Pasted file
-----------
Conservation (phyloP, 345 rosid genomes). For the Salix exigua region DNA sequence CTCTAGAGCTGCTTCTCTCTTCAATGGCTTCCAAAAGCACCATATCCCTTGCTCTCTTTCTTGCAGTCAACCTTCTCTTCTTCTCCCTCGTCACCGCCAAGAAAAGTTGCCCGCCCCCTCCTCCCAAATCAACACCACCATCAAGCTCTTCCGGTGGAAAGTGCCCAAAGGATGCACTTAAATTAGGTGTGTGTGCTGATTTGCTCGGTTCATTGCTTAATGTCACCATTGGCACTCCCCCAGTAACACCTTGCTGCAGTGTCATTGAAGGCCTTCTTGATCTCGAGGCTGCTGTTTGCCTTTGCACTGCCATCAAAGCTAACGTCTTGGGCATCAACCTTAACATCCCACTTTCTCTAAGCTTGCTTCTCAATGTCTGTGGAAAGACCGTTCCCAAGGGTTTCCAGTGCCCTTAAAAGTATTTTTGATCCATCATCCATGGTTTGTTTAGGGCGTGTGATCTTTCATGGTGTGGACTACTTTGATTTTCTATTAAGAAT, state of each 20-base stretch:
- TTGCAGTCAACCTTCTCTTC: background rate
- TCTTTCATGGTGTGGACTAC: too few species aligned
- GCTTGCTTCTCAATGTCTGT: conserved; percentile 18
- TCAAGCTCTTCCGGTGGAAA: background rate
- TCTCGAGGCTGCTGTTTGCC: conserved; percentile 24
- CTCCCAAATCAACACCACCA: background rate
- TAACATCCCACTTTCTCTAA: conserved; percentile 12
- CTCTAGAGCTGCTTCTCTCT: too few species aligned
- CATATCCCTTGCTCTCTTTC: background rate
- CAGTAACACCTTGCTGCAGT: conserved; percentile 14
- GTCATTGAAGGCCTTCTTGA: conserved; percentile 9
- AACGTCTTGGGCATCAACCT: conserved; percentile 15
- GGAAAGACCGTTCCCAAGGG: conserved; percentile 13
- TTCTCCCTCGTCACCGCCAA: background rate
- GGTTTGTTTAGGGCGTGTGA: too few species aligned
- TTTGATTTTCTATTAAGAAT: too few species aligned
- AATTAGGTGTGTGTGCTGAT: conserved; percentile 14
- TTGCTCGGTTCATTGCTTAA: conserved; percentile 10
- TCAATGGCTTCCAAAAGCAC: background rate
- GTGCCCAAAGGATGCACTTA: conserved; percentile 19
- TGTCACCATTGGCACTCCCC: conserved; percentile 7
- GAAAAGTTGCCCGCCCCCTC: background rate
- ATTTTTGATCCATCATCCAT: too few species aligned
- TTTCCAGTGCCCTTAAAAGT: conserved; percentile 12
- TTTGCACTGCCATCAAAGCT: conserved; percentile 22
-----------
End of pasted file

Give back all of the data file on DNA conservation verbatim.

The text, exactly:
Conservation (phyloP, 345 rosid genomes). For the Salix exigua region DNA sequence CTCTAGAGCTGCTTCTCTCTTCAATGGCTTCCAAAAGCACCATATCCCTTGCTCTCTTTCTTGCAGTCAACCTTCTCTTCTTCTCCCTCGTCACCGCCAAGAAAAGTTGCCCGCCCCCTCCTCCCAAATCAACACCACCATCAAGCTCTTCCGGTGGAAAGTGCCCAAAGGATGCACTTAAATTAGGTGTGTGTGCTGATTTGCTCGGTTCATTGCTTAATGTCACCATTGGCACTCCCCCAGTAACACCTTGCTGCAGTGTCATTGAAGGCCTTCTTGATCTCGAGGCTGCTGTTTGCCTTTGCACTGCCATCAAAGCTAACGTCTTGGGCATCAACCTTAACATCCCACTTTCTCTAAGCTTGCTTCTCAATGTCTGTGGAAAGACCGTTCCCAAGGGTTTCCAGTGCCCTTAAAAGTATTTTTGATCCATCATCCATGGTTTGTTTAGGGCGTGTGATCTTTCATGGTGTGGACTACTTTGATTTTCTATTAAGAAT, state of each 20-base stretch:
- TTGCAGTCAACCTTCTCTTC: background rate
- TCTTTCATGGTGTGGACTAC: too few species aligned
- GCTTGCTTCTCAATGTCTGT: conserved; percentile 18
- TCAAGCTCTTCCGGTGGAAA: background rate
- TCTCGAGGCTGCTGTTTGCC: conserved; percentile 24
- CTCCCAAATCAACACCACCA: background rate
- TAACATCCCACTTTCTCTAA: conserved; percentile 12
- CTCTAGAGCTGCTTCTCTCT: too few species aligned
- CATATCCCTTGCTCTCTTTC: background rate
- CAGTAACACCTTGCTGCAGT: conserved; percentile 14
- GTCATTGAAGGCCTTCTTGA: conserved; percentile 9
- AACGTCTTGGGCATCAACCT: conserved; percentile 15
- GGAAAGACCGTTCCCAAGGG: conserved; percentile 13
- TTCTCCCTCGTCACCGCCAA: background rate
- GGTTTGTTTAGGGCGTGTGA: too few species aligned
- TTTGATTTTCTATTAAGAAT: too few species aligned
- AATTAGGTGTGTGTGCTGAT: conserved; percentile 14
- TTGCTCGGTTCATTGCTTAA: conserved; percentile 10
- TCAATGGCTTCCAAAAGCAC: background rate
- GTGCCCAAAGGATGCACTTA: conserved; percentile 19
- TGTCACCATTGGCACTCCCC: conserved; percentile 7
- GAAAAGTTGCCCGCCCCCTC: background rate
- ATTTTTGATCCATCATCCAT: too few species aligned
- TTTCCAGTGCCCTTAAAAGT: conserved; percentile 12
- TTTGCACTGCCATCAAAGCT: conserved; percentile 22